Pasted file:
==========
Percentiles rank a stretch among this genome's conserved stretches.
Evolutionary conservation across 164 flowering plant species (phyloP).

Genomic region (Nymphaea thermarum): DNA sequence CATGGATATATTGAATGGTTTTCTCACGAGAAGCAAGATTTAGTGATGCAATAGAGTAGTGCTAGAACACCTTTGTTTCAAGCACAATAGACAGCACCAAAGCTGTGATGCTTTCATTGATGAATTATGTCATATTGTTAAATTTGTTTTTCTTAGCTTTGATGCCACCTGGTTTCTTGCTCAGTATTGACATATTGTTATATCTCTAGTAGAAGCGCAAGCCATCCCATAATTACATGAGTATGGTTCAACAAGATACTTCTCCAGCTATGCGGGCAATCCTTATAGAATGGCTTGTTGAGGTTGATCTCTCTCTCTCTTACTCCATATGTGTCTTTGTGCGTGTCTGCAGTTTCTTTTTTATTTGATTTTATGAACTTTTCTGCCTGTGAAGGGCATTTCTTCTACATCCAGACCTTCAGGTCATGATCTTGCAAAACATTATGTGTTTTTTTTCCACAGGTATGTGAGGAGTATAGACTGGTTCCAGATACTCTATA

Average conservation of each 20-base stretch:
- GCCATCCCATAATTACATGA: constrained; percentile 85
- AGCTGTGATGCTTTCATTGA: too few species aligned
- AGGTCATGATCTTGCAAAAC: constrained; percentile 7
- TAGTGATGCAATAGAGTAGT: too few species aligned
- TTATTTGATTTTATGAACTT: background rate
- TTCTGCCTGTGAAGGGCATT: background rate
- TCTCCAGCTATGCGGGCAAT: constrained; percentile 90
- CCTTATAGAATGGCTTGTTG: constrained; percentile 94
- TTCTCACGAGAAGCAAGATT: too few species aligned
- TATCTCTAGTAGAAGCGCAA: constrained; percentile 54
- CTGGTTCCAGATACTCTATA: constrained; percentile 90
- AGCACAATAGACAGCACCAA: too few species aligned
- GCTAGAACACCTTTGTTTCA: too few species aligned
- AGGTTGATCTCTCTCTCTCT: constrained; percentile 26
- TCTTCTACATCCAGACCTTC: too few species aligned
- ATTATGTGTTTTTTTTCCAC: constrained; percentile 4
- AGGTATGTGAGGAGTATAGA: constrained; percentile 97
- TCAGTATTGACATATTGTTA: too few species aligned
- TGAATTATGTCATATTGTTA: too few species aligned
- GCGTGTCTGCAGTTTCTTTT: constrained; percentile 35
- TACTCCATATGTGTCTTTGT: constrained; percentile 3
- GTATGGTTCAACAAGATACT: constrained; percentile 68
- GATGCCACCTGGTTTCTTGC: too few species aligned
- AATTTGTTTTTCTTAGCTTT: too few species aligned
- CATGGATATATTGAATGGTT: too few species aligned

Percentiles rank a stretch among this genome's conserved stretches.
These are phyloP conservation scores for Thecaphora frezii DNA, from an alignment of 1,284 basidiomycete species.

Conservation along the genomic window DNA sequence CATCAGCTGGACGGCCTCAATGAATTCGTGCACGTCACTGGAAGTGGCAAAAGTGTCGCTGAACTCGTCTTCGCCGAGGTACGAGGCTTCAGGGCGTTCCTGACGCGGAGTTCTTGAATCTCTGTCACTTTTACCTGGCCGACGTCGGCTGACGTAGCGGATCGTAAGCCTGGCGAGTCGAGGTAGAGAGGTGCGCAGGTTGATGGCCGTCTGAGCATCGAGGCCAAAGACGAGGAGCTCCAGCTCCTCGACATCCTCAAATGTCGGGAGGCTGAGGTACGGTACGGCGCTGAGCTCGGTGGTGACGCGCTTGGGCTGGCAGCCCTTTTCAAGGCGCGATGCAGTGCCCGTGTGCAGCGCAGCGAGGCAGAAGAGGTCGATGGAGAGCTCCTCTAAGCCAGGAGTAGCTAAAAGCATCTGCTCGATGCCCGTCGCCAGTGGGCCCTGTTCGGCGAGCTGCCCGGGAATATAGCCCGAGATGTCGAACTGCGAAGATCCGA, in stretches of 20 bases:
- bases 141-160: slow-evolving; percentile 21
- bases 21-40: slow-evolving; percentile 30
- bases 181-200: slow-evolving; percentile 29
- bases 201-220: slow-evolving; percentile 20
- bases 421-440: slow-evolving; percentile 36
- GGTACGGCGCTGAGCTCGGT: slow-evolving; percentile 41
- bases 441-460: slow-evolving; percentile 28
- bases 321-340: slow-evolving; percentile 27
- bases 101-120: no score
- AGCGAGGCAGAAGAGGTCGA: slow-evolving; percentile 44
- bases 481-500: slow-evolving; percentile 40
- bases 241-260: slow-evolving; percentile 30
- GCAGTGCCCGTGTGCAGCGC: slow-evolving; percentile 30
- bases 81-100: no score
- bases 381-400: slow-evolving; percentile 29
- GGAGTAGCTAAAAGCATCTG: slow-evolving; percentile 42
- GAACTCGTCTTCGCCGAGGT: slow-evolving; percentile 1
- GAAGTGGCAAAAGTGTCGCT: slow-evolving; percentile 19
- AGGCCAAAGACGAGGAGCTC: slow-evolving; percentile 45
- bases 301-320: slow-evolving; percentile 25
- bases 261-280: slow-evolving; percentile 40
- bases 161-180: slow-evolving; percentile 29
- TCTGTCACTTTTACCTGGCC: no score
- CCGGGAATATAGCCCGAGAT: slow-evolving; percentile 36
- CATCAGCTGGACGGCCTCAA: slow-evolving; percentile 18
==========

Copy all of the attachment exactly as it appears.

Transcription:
Percentiles rank a stretch among this genome's conserved stretches.
Evolutionary conservation across 164 flowering plant species (phyloP).

Genomic region (Nymphaea thermarum): DNA sequence CATGGATATATTGAATGGTTTTCTCACGAGAAGCAAGATTTAGTGATGCAATAGAGTAGTGCTAGAACACCTTTGTTTCAAGCACAATAGACAGCACCAAAGCTGTGATGCTTTCATTGATGAATTATGTCATATTGTTAAATTTGTTTTTCTTAGCTTTGATGCCACCTGGTTTCTTGCTCAGTATTGACATATTGTTATATCTCTAGTAGAAGCGCAAGCCATCCCATAATTACATGAGTATGGTTCAACAAGATACTTCTCCAGCTATGCGGGCAATCCTTATAGAATGGCTTGTTGAGGTTGATCTCTCTCTCTCTTACTCCATATGTGTCTTTGTGCGTGTCTGCAGTTTCTTTTTTATTTGATTTTATGAACTTTTCTGCCTGTGAAGGGCATTTCTTCTACATCCAGACCTTCAGGTCATGATCTTGCAAAACATTATGTGTTTTTTTTCCACAGGTATGTGAGGAGTATAGACTGGTTCCAGATACTCTATA

Average conservation of each 20-base stretch:
- GCCATCCCATAATTACATGA: constrained; percentile 85
- AGCTGTGATGCTTTCATTGA: too few species aligned
- AGGTCATGATCTTGCAAAAC: constrained; percentile 7
- TAGTGATGCAATAGAGTAGT: too few species aligned
- TTATTTGATTTTATGAACTT: background rate
- TTCTGCCTGTGAAGGGCATT: background rate
- TCTCCAGCTATGCGGGCAAT: constrained; percentile 90
- CCTTATAGAATGGCTTGTTG: constrained; percentile 94
- TTCTCACGAGAAGCAAGATT: too few species aligned
- TATCTCTAGTAGAAGCGCAA: constrained; percentile 54
- CTGGTTCCAGATACTCTATA: constrained; percentile 90
- AGCACAATAGACAGCACCAA: too few species aligned
- GCTAGAACACCTTTGTTTCA: too few species aligned
- AGGTTGATCTCTCTCTCTCT: constrained; percentile 26
- TCTTCTACATCCAGACCTTC: too few species aligned
- ATTATGTGTTTTTTTTCCAC: constrained; percentile 4
- AGGTATGTGAGGAGTATAGA: constrained; percentile 97
- TCAGTATTGACATATTGTTA: too few species aligned
- TGAATTATGTCATATTGTTA: too few species aligned
- GCGTGTCTGCAGTTTCTTTT: constrained; percentile 35
- TACTCCATATGTGTCTTTGT: constrained; percentile 3
- GTATGGTTCAACAAGATACT: constrained; percentile 68
- GATGCCACCTGGTTTCTTGC: too few species aligned
- AATTTGTTTTTCTTAGCTTT: too few species aligned
- CATGGATATATTGAATGGTT: too few species aligned

Percentiles rank a stretch among this genome's conserved stretches.
These are phyloP conservation scores for Thecaphora frezii DNA, from an alignment of 1,284 basidiomycete species.

Conservation along the genomic window DNA sequence CATCAGCTGGACGGCCTCAATGAATTCGTGCACGTCACTGGAAGTGGCAAAAGTGTCGCTGAACTCGTCTTCGCCGAGGTACGAGGCTTCAGGGCGTTCCTGACGCGGAGTTCTTGAATCTCTGTCACTTTTACCTGGCCGACGTCGGCTGACGTAGCGGATCGTAAGCCTGGCGAGTCGAGGTAGAGAGGTGCGCAGGTTGATGGCCGTCTGAGCATCGAGGCCAAAGACGAGGAGCTCCAGCTCCTCGACATCCTCAAATGTCGGGAGGCTGAGGTACGGTACGGCGCTGAGCTCGGTGGTGACGCGCTTGGGCTGGCAGCCCTTTTCAAGGCGCGATGCAGTGCCCGTGTGCAGCGCAGCGAGGCAGAAGAGGTCGATGGAGAGCTCCTCTAAGCCAGGAGTAGCTAAAAGCATCTGCTCGATGCCCGTCGCCAGTGGGCCCTGTTCGGCGAGCTGCCCGGGAATATAGCCCGAGATGTCGAACTGCGAAGATCCGA, in stretches of 20 bases:
- bases 141-160: slow-evolving; percentile 21
- bases 21-40: slow-evolving; percentile 30
- bases 181-200: slow-evolving; percentile 29
- bases 201-220: slow-evolving; percentile 20
- bases 421-440: slow-evolving; percentile 36
- GGTACGGCGCTGAGCTCGGT: slow-evolving; percentile 41
- bases 441-460: slow-evolving; percentile 28
- bases 321-340: slow-evolving; percentile 27
- bases 101-120: no score
- AGCGAGGCAGAAGAGGTCGA: slow-evolving; percentile 44
- bases 481-500: slow-evolving; percentile 40
- bases 241-260: slow-evolving; percentile 30
- GCAGTGCCCGTGTGCAGCGC: slow-evolving; percentile 30
- bases 81-100: no score
- bases 381-400: slow-evolving; percentile 29
- GGAGTAGCTAAAAGCATCTG: slow-evolving; percentile 42
- GAACTCGTCTTCGCCGAGGT: slow-evolving; percentile 1
- GAAGTGGCAAAAGTGTCGCT: slow-evolving; percentile 19
- AGGCCAAAGACGAGGAGCTC: slow-evolving; percentile 45
- bases 301-320: slow-evolving; percentile 25
- bases 261-280: slow-evolving; percentile 40
- bases 161-180: slow-evolving; percentile 29
- TCTGTCACTTTTACCTGGCC: no score
- CCGGGAATATAGCCCGAGAT: slow-evolving; percentile 36
- CATCAGCTGGACGGCCTCAA: slow-evolving; percentile 18